first_imgDe Gustibus’ Oxfordshire bakery has been destroyed in a fire.The blaze ripped through the artisan baker’s Abingdon plant on the night of 10 September, damaging most of the building before firefighters arrived. Owner Dan Schickentanz said: “Only the walls are left standing – the place is completely gutted.”Schickentanz said he was mystified as to what could have caused the blaze. Police are checking CCTV footage and are keeping an open mind.While the damage is assessed, De Gustibus has moved its operation into a smaller unit in London, and is currently able to meet about 80% of its supply commitments. Schickentanz said his staff had been hugely supportive, working tirelessly to get the second factory up and running. Suppliers have also lent their support. Schickentanz said he hoped part of the Abingdon factory may be saved.De Gustibus is widely-regarded as one of the best craft bakeries in the UK, with customers, including Fortum & Mason and the Hilton and Cadogan hotel groups.last_img read more

Greensky Bluegrass Welcomes Spafford’s Brian Moss, Covers “Gangsta’s Paradise” With Ryan Montbleau At Levitate [Videos]

first_imgOn Sunday night, Levitate Music & Arts Festival wrapped up its 2018 event with a talented slate of performers including Stephen Marley, Spafford, Lake Street Dive, Turkuaz, West End Blend, Rebelution, Greensky Bluegrass, Mihali & Frends, and The Head and the Heart.After Marley’s set got the ball rolling for day two, Spafford took the stage for a set of live staple original tunes including “America”, “Backdoor Funk”, “Broken Wing”, “Beautiful Day”, “The Reprise”, and “Space Gadget”, lighting the fuse for the day’s festivities with their impeccable improvisational abilities. You can watch a full pro-shot video of Spafford’s set below (beginning midway through “America”) via the festival’s official live stream.Spafford – Levitate Festival – Full Set [Pro-Shot]Setlist: Spafford | Levitate Music & Arts Festival | Marshfield, MA | 7/8/18Set: America, Backdoor Funk, Broken Wing, Beautiful Day, The Reprise, Space GadgetFollowing Spafford’s early afternoon set, Levitate was treated to performances from Lake Street Dive, Turkuaz, West End Blend, and Rebelution. Greensky Bluegrass took the stage as the afternoon turned to evening, offering up a memorable, guest-filled performance for the sold-out festival crowd.After beginning with “The Four”, the band moved into “Run or Die” from 2016’s Shouted, Written Down, & Quoted. During the song, the band welcomed out local native Ryan Montbleau to assist on a cover of Coolio‘s “Gangsta’s Paradise”, the ubiquitous 1995 “Best Solo Rap Performance” Grammy-winner. Montbleau crooned L.V.‘s famous hook as Paul Hoffman rapped Coolio’s verses, before leaving the stage as the band segued back into “Run or Die”. You can watch fan-shot footage of the Coolio cover below:Greensky Bluegrass w/ Ryan Montbleau – Gangsta’s Paradise [Coolio cover][Video: virgilosborn]To close their set, Greensky welcomed one more surprise guest to add some extra firepower to their “Kerosene” closer. As dobro player Anders Beck noted, “We’re gonna get our buddy Brian Moss from Spafford up here, everybody, to play music with us!” Moss meshed skillfully with the bluegrass outfit, matching Hoffman’s mandolin solo with a muted, mando-style solo of his own before letting loose and trading riffs with Beck as the song reached its rocking climax. You can watch Greensky Bluegrass’s set (starting with “Burn Them”) below via the festival’s official live stream, or skip to 33:30 to watch Moss’s set-closing sit-in.Greensky Bluegrass w/ Brian Moss, Ryan Montbleau, & More – Levitate Festival – “Burn Them” through “Kerosene” [Pro-Shot]Setlist: Greensky Bluegrass | Levitate Music & Arts Festival | Marshfield, MA | 7/8/18Set: The Four, Run or Die > Gangster’s Paradise* > Run or Die, Like Reflections, Burn Them^, Past My Prime, Hit Parade, All Four, Kerosene%*with Ryan Montbleau on vocals; ^ with Luke Milanese on tambourine; % with Brian Moss (Spafford)You can check out a full gallery of photos from Levitate Music Festival below, courtesy of Adam McCullough.Levitate Music Festival | Marshfield, MA | 7/7-8/2018 | Photo: Adam McCullough Photo: Adam McCullough Photo: Adam McCulloughcenter_img Load remaining imageslast_img read more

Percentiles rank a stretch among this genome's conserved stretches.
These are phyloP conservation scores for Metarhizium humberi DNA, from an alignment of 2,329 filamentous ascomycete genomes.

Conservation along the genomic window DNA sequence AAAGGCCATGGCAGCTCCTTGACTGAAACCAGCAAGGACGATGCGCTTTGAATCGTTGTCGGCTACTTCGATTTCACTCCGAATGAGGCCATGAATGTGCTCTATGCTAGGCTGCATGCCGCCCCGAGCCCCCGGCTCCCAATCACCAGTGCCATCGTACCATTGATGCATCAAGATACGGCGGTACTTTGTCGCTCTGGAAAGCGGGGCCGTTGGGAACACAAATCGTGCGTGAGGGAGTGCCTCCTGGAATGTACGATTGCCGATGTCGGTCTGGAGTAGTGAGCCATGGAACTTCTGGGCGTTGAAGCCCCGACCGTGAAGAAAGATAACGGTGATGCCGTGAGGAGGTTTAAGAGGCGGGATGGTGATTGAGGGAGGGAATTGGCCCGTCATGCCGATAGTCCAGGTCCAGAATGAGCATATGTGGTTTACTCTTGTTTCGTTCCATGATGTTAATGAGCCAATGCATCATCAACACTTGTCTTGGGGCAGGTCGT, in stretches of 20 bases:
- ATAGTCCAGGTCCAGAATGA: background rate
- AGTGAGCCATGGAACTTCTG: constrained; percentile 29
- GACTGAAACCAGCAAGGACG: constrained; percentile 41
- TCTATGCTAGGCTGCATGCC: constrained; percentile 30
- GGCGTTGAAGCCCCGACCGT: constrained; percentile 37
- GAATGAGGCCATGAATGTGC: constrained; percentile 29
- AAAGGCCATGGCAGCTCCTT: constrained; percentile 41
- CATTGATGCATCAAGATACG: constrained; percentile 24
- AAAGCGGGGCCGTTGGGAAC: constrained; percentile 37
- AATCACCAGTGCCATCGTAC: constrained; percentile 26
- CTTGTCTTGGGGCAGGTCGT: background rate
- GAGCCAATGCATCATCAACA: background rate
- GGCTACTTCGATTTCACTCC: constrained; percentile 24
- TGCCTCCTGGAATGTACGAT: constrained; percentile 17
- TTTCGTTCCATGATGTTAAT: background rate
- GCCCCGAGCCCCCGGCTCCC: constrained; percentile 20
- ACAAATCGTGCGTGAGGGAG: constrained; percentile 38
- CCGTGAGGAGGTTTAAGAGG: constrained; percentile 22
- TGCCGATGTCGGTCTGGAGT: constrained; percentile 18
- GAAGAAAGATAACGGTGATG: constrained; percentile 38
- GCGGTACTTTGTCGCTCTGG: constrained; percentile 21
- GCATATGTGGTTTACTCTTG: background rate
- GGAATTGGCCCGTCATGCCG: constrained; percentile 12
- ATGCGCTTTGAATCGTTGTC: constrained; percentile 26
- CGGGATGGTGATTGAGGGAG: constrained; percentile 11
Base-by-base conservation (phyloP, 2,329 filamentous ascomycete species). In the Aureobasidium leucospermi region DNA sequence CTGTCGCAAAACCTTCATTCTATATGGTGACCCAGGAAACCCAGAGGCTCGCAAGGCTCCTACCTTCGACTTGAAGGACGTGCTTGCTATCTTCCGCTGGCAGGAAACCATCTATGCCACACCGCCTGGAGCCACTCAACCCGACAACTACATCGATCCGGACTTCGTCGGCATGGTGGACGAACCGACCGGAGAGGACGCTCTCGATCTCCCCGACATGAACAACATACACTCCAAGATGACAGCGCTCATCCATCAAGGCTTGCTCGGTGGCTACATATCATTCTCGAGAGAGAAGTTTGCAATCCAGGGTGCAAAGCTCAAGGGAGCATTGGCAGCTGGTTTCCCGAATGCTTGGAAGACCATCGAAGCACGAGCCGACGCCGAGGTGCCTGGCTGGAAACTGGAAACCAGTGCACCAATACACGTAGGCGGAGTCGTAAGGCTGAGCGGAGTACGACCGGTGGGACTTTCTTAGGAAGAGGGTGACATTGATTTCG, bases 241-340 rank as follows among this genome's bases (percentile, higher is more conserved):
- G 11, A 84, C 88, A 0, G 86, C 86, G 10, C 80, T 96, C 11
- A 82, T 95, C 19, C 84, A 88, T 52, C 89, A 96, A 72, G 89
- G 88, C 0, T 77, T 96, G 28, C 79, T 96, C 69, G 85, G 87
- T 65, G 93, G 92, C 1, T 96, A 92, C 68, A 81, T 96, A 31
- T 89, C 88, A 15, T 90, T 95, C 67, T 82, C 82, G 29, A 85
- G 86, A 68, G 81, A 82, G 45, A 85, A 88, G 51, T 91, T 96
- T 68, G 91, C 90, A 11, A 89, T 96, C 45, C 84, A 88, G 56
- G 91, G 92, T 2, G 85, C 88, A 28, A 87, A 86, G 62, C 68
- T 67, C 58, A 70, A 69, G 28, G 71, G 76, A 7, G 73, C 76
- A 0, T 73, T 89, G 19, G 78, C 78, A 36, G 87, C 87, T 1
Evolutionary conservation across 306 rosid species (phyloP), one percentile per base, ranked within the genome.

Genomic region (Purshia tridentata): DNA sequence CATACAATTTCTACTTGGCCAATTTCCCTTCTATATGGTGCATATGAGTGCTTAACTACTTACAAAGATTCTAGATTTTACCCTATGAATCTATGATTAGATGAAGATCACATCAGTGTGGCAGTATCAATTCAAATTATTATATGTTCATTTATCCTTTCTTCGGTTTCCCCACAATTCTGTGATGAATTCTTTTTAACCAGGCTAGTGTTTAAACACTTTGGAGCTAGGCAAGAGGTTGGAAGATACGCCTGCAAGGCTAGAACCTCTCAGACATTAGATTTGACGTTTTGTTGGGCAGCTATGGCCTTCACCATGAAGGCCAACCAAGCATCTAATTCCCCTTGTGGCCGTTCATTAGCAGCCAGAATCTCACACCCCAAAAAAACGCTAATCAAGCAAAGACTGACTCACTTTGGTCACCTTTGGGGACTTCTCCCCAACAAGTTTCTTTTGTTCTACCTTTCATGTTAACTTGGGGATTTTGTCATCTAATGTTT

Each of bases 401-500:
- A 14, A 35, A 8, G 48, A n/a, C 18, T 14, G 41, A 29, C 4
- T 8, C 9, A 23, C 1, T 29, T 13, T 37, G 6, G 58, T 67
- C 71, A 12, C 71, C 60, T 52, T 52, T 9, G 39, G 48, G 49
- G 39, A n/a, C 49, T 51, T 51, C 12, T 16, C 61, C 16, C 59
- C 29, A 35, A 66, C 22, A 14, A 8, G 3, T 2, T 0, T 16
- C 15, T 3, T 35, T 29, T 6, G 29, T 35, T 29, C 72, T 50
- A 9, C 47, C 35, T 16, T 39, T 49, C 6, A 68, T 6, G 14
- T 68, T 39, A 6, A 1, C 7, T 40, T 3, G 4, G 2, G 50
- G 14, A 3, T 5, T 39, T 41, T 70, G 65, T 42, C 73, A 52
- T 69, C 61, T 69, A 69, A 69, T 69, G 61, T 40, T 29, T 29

Schools of the future